For someone who is in intensive care with COVID-19, worrying about ED seems like something of a luxury.
But if you had COVID-19 and managed to shake it off some time ago and you are now struggling with ED, you’re not alone, as explained in a new study in the Journal of Endocrinological Investigation.
Many doctors have reported seeing patients who complain of ED (erectile dysfunction) months after recovering from COVID-19, but most of these reports have been anecdotal and are yet to be confirmed by proper scientific studies. But while studies on the relationship between ED and COVID-19 are scarce, there is enough emerging research to make one wonder whether ED could well be a long-term consequence of the serious illness.
Researchers from the University of Rome decided to survey this literature in preparation for the time when the world can turn its attention to the long-term consequences of COVID-19 survival.
Many of the studies they surveyed provided substantial amounts of anecdotal evidence that people who were infected with the SARS-CoV-2 virus complained of ED months after their recovery.
They identified some important possible causes of this relationship from the literature:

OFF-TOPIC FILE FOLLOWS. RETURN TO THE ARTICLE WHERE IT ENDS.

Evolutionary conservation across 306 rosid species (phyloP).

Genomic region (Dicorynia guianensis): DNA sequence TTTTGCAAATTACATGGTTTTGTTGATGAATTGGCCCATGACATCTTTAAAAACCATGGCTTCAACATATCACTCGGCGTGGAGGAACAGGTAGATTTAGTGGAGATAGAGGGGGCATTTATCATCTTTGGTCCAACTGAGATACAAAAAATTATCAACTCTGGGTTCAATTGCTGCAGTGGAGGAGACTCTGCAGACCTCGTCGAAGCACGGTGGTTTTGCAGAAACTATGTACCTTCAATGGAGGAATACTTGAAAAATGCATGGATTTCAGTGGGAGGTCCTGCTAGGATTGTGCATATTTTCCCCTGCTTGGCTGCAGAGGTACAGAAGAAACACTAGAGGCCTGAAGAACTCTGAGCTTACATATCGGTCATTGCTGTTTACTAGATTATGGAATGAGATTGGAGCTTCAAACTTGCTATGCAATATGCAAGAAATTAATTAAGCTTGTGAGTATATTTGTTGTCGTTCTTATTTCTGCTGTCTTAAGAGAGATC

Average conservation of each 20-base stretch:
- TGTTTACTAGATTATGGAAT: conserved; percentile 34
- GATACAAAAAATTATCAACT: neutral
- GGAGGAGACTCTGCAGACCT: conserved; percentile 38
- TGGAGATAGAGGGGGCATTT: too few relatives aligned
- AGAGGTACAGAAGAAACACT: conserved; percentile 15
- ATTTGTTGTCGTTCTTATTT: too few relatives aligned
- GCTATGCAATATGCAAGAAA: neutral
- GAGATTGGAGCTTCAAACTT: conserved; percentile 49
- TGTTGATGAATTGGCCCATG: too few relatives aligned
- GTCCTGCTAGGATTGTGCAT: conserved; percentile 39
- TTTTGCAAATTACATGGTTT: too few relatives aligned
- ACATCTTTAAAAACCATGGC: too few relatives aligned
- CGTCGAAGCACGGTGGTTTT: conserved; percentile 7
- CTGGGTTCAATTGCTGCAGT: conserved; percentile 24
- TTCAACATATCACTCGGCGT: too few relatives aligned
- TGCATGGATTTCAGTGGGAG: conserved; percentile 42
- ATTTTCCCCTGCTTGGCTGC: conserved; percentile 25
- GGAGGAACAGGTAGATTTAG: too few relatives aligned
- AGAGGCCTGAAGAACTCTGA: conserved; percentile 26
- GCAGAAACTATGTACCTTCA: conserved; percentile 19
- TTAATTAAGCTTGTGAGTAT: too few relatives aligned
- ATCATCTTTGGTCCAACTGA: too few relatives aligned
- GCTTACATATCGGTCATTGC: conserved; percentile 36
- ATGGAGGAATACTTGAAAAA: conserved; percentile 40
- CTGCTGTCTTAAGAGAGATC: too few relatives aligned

- 1. Vascular symptoms. Due to damage to blood vessels, heart disease causes ED. Erections are only possible if the blood vessels in your penis are flexible enough to allow for the influx and outflow of blood. Because COVID-19 causes so much systemic inflammation, it can damage these blood vessels and thus make it difficult to achieve satisfactory erections. Many studies have linked COVID-19 to serious damage to the linings of the blood vessels (endothelial dysfunction) throughout the body.
- 2. Psychological damage. The pandemic has increased rates of depression, anxiety, and post-traumatic stress disorder, especially for people who have become seriously ill as a result of the virus. Sexual performance is linked to psychological well-being, so the rise in mental health problems may partly explain the increase of ED.
- 3. Low testosterone. Low testosterone levels have been tested in COVID-19 patients up to weeks after recovery. Post-mortem examinations of testicular tissue have also found testicular damage. Testosterone is not only necessary for strong erections, but also helps to suppress inflammation by helping to increase anti-inflammatory chemicals in your body.
- 4. Underlying conditions. It is likely that the people who suffered the worst bouts of COVID-19 were those who already had pre-existing conditions like heart disease and diabetes. Since COVID-19 may have exacerbated these conditions, and since ED is a consequence of both heart disease and diabetes, COVID-19 may have pushed survivors from subclinical into detectable ED.
- 5. Medication. COVID-19 has worsened the status of patients’ heart disease and doctors have prescribed heart disease drugs combat this. Unfortunately, many of these drugs can cause ED. the most common culprits being β-blockers.
Putting all these factors together, it seems quite possible that COVID-19 can lead to ED, even after recovery.
The good news, though, is that no matter what caused your Erectile Dysfunction in the first place, you can use some easy home exercises—found here—to fully regain your sexual stamina in time for tonight…